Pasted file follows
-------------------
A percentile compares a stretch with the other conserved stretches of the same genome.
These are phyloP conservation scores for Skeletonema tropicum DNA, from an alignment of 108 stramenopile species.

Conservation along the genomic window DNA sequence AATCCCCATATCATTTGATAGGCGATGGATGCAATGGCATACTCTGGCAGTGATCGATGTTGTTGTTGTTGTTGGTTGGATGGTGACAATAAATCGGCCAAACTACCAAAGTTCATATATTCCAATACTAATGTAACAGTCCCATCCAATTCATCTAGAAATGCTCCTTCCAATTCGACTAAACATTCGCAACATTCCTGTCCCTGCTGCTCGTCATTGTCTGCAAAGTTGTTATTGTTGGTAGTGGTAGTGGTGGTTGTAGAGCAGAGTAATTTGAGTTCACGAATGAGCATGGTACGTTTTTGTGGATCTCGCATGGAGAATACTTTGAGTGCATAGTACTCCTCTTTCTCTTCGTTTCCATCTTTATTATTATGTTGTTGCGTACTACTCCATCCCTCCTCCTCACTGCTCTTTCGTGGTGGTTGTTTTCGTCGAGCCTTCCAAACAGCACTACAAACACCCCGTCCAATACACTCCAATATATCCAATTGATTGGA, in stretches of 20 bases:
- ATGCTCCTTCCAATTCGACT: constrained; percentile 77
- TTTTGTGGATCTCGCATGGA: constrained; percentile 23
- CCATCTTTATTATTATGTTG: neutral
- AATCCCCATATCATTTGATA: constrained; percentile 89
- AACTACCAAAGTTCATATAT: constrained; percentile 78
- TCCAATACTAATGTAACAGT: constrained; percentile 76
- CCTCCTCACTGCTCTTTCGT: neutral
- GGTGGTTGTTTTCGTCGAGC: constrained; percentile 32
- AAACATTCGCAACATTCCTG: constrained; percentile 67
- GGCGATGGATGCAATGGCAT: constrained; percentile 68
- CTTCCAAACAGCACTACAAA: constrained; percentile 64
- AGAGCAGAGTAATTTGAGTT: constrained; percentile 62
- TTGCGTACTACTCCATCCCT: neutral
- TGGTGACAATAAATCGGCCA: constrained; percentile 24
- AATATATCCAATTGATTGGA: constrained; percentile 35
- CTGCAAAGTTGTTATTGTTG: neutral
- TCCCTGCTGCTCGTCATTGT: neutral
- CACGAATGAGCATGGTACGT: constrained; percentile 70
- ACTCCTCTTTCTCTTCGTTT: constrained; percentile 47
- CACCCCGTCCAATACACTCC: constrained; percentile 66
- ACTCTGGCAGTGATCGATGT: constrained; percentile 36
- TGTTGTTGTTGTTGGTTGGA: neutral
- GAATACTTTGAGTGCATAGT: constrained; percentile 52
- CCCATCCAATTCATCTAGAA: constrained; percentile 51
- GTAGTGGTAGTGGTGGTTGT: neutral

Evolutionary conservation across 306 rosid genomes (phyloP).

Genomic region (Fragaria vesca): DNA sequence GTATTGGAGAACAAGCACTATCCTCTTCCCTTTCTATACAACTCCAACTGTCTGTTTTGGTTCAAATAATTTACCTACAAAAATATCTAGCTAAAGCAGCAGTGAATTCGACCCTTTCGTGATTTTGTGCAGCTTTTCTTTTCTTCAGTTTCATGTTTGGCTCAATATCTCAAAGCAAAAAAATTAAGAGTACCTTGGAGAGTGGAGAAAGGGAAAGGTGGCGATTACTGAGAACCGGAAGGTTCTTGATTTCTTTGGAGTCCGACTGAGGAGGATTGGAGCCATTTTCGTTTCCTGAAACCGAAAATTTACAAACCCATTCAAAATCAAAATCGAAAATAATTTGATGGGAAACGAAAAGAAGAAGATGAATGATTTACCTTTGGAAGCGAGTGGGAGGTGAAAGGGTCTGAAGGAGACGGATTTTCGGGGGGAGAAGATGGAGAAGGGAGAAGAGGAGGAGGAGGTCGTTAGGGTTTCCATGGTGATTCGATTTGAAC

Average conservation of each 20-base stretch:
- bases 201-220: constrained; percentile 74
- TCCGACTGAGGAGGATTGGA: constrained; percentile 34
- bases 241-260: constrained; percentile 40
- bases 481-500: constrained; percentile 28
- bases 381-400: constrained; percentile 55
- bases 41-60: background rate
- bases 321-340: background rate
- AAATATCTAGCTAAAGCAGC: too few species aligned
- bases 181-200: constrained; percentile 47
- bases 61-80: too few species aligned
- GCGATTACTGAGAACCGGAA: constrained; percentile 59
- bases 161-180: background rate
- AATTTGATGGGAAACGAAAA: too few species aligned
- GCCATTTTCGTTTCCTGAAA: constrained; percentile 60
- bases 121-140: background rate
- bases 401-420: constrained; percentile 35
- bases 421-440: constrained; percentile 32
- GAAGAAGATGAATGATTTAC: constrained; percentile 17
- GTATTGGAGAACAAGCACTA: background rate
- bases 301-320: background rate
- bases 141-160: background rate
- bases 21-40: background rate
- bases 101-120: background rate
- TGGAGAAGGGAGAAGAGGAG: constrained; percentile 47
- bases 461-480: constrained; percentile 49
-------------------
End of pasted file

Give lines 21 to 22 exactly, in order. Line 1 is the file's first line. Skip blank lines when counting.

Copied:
- CACGAATGAGCATGGTACGT: constrained; percentile 70
- ACTCCTCTTTCTCTTCGTTT: constrained; percentile 47